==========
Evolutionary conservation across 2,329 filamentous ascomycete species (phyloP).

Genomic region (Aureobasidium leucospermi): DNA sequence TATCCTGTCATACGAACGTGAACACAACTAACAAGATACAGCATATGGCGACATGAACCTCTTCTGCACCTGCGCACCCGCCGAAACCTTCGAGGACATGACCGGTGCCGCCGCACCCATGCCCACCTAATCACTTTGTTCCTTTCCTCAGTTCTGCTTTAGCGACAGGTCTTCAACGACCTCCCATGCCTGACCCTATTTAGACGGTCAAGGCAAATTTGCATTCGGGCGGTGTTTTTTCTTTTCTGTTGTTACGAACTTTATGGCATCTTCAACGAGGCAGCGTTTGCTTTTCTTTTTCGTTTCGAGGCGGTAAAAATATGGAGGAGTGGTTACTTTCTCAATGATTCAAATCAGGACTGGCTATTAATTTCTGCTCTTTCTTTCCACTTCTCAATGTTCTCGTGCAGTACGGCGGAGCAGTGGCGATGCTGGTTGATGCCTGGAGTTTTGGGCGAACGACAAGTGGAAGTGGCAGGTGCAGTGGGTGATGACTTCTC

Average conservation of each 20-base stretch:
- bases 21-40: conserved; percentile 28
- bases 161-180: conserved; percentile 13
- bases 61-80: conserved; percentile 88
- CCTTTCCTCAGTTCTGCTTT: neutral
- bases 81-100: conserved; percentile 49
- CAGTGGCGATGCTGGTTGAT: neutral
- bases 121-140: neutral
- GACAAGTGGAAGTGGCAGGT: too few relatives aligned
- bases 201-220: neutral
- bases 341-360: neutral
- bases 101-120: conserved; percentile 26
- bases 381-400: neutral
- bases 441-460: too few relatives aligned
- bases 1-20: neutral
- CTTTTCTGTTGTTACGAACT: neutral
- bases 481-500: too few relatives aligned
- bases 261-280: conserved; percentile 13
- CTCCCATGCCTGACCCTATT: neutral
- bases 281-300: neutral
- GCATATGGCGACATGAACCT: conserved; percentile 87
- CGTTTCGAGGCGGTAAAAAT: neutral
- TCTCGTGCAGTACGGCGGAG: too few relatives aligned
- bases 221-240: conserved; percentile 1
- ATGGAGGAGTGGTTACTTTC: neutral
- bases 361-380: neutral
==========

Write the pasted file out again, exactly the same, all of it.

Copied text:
Evolutionary conservation across 2,329 filamentous ascomycete species (phyloP).

Genomic region (Aureobasidium leucospermi): DNA sequence TATCCTGTCATACGAACGTGAACACAACTAACAAGATACAGCATATGGCGACATGAACCTCTTCTGCACCTGCGCACCCGCCGAAACCTTCGAGGACATGACCGGTGCCGCCGCACCCATGCCCACCTAATCACTTTGTTCCTTTCCTCAGTTCTGCTTTAGCGACAGGTCTTCAACGACCTCCCATGCCTGACCCTATTTAGACGGTCAAGGCAAATTTGCATTCGGGCGGTGTTTTTTCTTTTCTGTTGTTACGAACTTTATGGCATCTTCAACGAGGCAGCGTTTGCTTTTCTTTTTCGTTTCGAGGCGGTAAAAATATGGAGGAGTGGTTACTTTCTCAATGATTCAAATCAGGACTGGCTATTAATTTCTGCTCTTTCTTTCCACTTCTCAATGTTCTCGTGCAGTACGGCGGAGCAGTGGCGATGCTGGTTGATGCCTGGAGTTTTGGGCGAACGACAAGTGGAAGTGGCAGGTGCAGTGGGTGATGACTTCTC

Average conservation of each 20-base stretch:
- bases 21-40: conserved; percentile 28
- bases 161-180: conserved; percentile 13
- bases 61-80: conserved; percentile 88
- CCTTTCCTCAGTTCTGCTTT: neutral
- bases 81-100: conserved; percentile 49
- CAGTGGCGATGCTGGTTGAT: neutral
- bases 121-140: neutral
- GACAAGTGGAAGTGGCAGGT: too few relatives aligned
- bases 201-220: neutral
- bases 341-360: neutral
- bases 101-120: conserved; percentile 26
- bases 381-400: neutral
- bases 441-460: too few relatives aligned
- bases 1-20: neutral
- CTTTTCTGTTGTTACGAACT: neutral
- bases 481-500: too few relatives aligned
- bases 261-280: conserved; percentile 13
- CTCCCATGCCTGACCCTATT: neutral
- bases 281-300: neutral
- GCATATGGCGACATGAACCT: conserved; percentile 87
- CGTTTCGAGGCGGTAAAAAT: neutral
- TCTCGTGCAGTACGGCGGAG: too few relatives aligned
- bases 221-240: conserved; percentile 1
- ATGGAGGAGTGGTTACTTTC: neutral
- bases 361-380: neutral